Feeds:
Posts
Comments

Posts Tagged ‘court’

Photo: Anthony Fomin
Is it time to revisit the idea of letting tenants buy their buildings?

In Massachusetts, the Covid-related eviction moratorium will expire October 17 with no plan to help tenants who have lost their jobs and can’t pay rent. The C.D.C. moratorium is in effect, but with many stipulations. Landlords need relief, too, but there has to be a better way than eviction court, where it will all end up. It’s especially worrisome given some new research showing many tenants lose in court because they haven’t received notice of their court date and therefore don’t go.

Clyde Haberman at the New York Times revisits the possibilities of a tenant-to-ownership program.

“Even before the coronavirus pandemic rang down the curtain on much of the U.S. economy, times could be tough for the roughly 110 million Americans living in rental housing. … Nearly four million eviction petitions were filed each year. On any given night as many as 200,000 people were without a home.

“In the pandemic, losing shelter is an ever-present threat on a far bigger scale, by some estimates potentially affecting upward of 30 million cash-strapped tenants. A calamity of that magnitude has been averted, for now, under a moratorium on evictions imposed through 2020 by the Centers for Disease Control and Prevention. But equitable and compassionate solutions to America’s chronic housing problems will clearly remain an elusive goal long after the coronavirus is conquered.

“One method with promise is explored in this video from Retro Report. … The underlying premise is a familiar one: giving people a genuine stake in their apartments and houses by turning renters into owners. The video focuses on two situations separated by half a century: in San Francisco, where the idea was not able to get off the ground, and in Minneapolis, where it has taken flight, albeit with an uncertain future.

“The San Francisco story dates to the late 1960s on Kearny Street, in a neighborhood known as Manilatown because of its many immigrants from the Philippines. There, the three-story International Hotel was home to 150 people, principally Filipino laborers who rented rooms for about $50 a month, about $380 in today’s dollars. In 1968 the hotel’s owners handed tenants eviction notices. …

“After nine years of turmoil and with the courts’ blessing, the owners evicted the hotel residents in 1977. … But the outcome could have been different. A year before the evictions, San Francisco’s mayor, George R. Moscone, suggested a new approach, proposing that the owners sell the hotel to the residents, who were to get the necessary money through a government loan. ..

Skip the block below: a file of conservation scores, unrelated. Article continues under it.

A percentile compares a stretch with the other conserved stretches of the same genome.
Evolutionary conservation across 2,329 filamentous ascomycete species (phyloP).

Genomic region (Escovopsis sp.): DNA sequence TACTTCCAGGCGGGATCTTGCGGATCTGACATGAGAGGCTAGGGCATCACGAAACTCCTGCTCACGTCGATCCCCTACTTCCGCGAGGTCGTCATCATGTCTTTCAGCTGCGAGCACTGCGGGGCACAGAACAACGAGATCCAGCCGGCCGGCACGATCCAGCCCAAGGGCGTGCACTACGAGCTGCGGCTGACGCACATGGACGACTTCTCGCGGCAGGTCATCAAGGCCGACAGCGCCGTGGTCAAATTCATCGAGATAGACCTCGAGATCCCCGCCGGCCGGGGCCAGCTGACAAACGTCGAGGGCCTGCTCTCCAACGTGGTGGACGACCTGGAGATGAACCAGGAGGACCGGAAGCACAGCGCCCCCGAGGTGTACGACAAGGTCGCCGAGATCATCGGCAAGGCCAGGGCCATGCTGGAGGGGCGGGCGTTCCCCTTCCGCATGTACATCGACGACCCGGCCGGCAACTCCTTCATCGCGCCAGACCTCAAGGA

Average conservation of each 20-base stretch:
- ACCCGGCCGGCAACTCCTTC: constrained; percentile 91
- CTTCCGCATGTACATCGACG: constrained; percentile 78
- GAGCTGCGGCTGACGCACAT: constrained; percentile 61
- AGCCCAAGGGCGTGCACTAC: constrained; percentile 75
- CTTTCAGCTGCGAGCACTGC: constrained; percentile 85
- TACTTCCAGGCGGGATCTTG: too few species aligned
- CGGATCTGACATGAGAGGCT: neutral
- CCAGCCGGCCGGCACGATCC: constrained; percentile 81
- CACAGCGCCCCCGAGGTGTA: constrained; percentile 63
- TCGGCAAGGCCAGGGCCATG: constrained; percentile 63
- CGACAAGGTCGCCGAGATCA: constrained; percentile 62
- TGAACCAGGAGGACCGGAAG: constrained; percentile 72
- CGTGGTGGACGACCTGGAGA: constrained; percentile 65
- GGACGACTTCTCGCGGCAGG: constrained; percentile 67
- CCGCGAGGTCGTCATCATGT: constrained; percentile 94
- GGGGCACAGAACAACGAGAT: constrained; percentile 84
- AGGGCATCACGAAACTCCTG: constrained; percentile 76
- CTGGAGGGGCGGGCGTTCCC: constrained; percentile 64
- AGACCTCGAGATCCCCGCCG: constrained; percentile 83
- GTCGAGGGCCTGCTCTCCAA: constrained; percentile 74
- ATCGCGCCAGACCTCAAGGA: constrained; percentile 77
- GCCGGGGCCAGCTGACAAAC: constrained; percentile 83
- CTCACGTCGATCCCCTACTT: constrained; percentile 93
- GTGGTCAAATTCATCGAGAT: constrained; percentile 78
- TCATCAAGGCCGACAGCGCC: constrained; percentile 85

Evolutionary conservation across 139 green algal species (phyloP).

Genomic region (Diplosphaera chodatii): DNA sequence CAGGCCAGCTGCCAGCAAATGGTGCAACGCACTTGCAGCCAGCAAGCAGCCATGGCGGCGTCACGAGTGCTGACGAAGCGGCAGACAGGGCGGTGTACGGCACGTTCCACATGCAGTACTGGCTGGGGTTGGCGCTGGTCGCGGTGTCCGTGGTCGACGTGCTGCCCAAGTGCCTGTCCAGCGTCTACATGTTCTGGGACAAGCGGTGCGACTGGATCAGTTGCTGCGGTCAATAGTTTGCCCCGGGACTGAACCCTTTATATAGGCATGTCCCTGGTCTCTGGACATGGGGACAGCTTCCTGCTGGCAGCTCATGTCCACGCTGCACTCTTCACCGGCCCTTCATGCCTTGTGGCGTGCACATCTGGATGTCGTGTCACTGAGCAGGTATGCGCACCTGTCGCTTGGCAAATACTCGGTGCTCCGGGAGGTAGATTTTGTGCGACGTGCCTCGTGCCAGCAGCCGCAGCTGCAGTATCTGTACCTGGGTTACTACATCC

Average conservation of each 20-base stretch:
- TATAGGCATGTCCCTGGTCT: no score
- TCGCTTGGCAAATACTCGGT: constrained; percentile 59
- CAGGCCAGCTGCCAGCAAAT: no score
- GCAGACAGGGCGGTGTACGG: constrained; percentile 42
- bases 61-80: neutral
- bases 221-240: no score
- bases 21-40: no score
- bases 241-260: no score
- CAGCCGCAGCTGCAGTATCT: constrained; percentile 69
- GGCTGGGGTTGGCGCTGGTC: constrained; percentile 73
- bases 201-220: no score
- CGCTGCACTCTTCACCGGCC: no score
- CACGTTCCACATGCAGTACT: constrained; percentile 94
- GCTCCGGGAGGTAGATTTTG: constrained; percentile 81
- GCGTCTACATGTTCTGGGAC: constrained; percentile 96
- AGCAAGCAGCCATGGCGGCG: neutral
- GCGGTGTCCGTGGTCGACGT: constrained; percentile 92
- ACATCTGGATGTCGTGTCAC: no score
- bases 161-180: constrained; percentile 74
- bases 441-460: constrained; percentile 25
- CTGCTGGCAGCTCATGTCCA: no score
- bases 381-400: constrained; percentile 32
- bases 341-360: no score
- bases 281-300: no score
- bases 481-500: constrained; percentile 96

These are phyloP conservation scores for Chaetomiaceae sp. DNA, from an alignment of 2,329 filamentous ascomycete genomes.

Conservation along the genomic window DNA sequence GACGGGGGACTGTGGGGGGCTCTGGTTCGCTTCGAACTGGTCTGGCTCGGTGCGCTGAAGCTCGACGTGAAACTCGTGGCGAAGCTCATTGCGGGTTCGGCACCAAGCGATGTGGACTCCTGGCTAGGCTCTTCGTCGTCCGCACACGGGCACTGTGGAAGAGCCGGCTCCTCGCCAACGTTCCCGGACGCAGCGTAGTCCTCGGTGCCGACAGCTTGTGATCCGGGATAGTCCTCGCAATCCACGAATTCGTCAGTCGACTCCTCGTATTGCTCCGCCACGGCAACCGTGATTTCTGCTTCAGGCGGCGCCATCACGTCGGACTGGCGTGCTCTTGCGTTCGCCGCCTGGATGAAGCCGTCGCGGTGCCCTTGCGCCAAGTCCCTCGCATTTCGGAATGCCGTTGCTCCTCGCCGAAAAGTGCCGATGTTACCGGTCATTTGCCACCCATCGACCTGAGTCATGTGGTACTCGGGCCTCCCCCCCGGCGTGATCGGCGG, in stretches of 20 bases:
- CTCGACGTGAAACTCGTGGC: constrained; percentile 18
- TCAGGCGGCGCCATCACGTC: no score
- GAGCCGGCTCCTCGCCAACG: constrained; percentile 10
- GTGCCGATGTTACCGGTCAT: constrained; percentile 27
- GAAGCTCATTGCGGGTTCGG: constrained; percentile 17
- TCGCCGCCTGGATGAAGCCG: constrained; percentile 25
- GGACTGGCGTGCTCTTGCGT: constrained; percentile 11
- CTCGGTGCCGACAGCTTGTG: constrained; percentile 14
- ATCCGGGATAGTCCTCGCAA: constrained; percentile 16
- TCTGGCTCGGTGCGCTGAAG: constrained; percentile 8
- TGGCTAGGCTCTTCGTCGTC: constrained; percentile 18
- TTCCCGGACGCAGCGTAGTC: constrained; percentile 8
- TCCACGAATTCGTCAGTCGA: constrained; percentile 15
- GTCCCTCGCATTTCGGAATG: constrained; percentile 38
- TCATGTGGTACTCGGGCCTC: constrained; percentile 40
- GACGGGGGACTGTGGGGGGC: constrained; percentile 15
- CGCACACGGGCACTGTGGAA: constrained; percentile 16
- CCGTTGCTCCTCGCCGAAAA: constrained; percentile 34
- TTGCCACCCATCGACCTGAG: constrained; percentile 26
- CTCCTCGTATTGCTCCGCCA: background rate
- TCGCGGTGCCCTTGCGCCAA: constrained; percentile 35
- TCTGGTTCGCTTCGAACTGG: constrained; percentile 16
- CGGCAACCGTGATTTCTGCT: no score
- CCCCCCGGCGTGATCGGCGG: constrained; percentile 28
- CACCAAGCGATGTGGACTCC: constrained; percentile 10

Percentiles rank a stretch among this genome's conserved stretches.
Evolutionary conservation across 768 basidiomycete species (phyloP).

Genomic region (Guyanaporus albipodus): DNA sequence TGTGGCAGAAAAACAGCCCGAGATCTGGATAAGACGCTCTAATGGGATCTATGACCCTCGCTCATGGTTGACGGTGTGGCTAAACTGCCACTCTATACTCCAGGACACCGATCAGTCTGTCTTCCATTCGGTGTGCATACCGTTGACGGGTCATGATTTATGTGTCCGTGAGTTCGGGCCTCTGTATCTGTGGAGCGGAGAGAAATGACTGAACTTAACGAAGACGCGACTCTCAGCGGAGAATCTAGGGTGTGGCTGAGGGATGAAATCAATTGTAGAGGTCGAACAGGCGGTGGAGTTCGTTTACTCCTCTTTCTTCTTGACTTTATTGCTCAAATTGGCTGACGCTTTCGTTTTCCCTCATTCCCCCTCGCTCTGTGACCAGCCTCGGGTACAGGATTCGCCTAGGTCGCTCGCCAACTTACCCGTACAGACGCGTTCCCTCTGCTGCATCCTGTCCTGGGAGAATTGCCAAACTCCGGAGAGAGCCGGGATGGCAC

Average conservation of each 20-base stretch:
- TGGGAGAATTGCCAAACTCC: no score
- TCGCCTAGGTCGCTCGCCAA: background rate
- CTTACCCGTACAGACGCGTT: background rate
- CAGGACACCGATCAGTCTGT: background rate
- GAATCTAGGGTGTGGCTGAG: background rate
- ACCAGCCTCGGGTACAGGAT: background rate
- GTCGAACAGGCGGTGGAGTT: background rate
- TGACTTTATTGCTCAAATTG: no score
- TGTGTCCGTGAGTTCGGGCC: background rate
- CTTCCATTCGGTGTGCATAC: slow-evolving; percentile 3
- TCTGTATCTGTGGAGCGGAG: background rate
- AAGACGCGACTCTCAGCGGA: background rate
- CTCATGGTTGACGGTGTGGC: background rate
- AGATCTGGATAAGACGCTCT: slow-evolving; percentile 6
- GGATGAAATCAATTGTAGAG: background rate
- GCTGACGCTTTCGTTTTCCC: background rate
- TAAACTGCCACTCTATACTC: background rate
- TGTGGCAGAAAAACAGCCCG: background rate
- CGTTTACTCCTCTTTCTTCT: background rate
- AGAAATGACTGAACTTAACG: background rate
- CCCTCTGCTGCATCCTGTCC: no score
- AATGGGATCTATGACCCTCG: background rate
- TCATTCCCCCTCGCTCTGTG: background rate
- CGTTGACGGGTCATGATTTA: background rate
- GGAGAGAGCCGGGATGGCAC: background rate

“The mayor’s idea never really got rolling. … But the concept behind the Moscone plan had resilience, and in 1980 it became embodied in legislation passed in the District of Columbia: the Tenant Opportunity to Purchase Act, or Topa. It gave tenants or allied developers the right to be first in line to buy any building about to be sold by its landlord. Once tenants made clear they were interested, the landlord had to give them time to make an offer and raise the funds.

“Studies show that several thousand units of affordable housing in D.C. were preserved this way, for less than it would have cost to build new housing. …

“One place that has made the idea a reality is a low-rise complex in Minneapolis that houses 40 families. As recounted by Retro Report, the landlord sought to push out the tenants so that he could sell the buildings. But while lawyers duked it out, the residents took action, forming a collective to buy the complex, aided by city officials and an activist group called United Renters for Justice. The sale, for $7.1 million, was completed in May. A nonprofit group put up the money as a loan, and will manage the property for three years while the residents pay back the debt.

“Tenant leaders like Chloe Jackson expressed confidence in their ability to keep up the payments. Still, success is not assured, especially when millions across the country are out of work. If people who lose their jobs can’t cover the rent, why would they be in a better position to repay a loan?

“Some landlords have their own concerns. They are hardly real-estate giants. On the contrary, they are so-called ‘mom and pop’ owners with maybe a building or two. But they account for nearly half of all rental units in the United States. …

“What will happen once the C.D.C.’s eviction moratorium ends is anyone’s guess. Even before the pandemic, millions of Americans were crushed by their rent burden. … That is one reason Ms. Jackson embraces her new status, inherent risks notwithstanding. Yes, the loan must be repaid, she said. ‘But we are thinking as owners, our mind-set is as owners, and we’re ready to do it.’ ”

More here.

Read Full Post »

%d bloggers like this: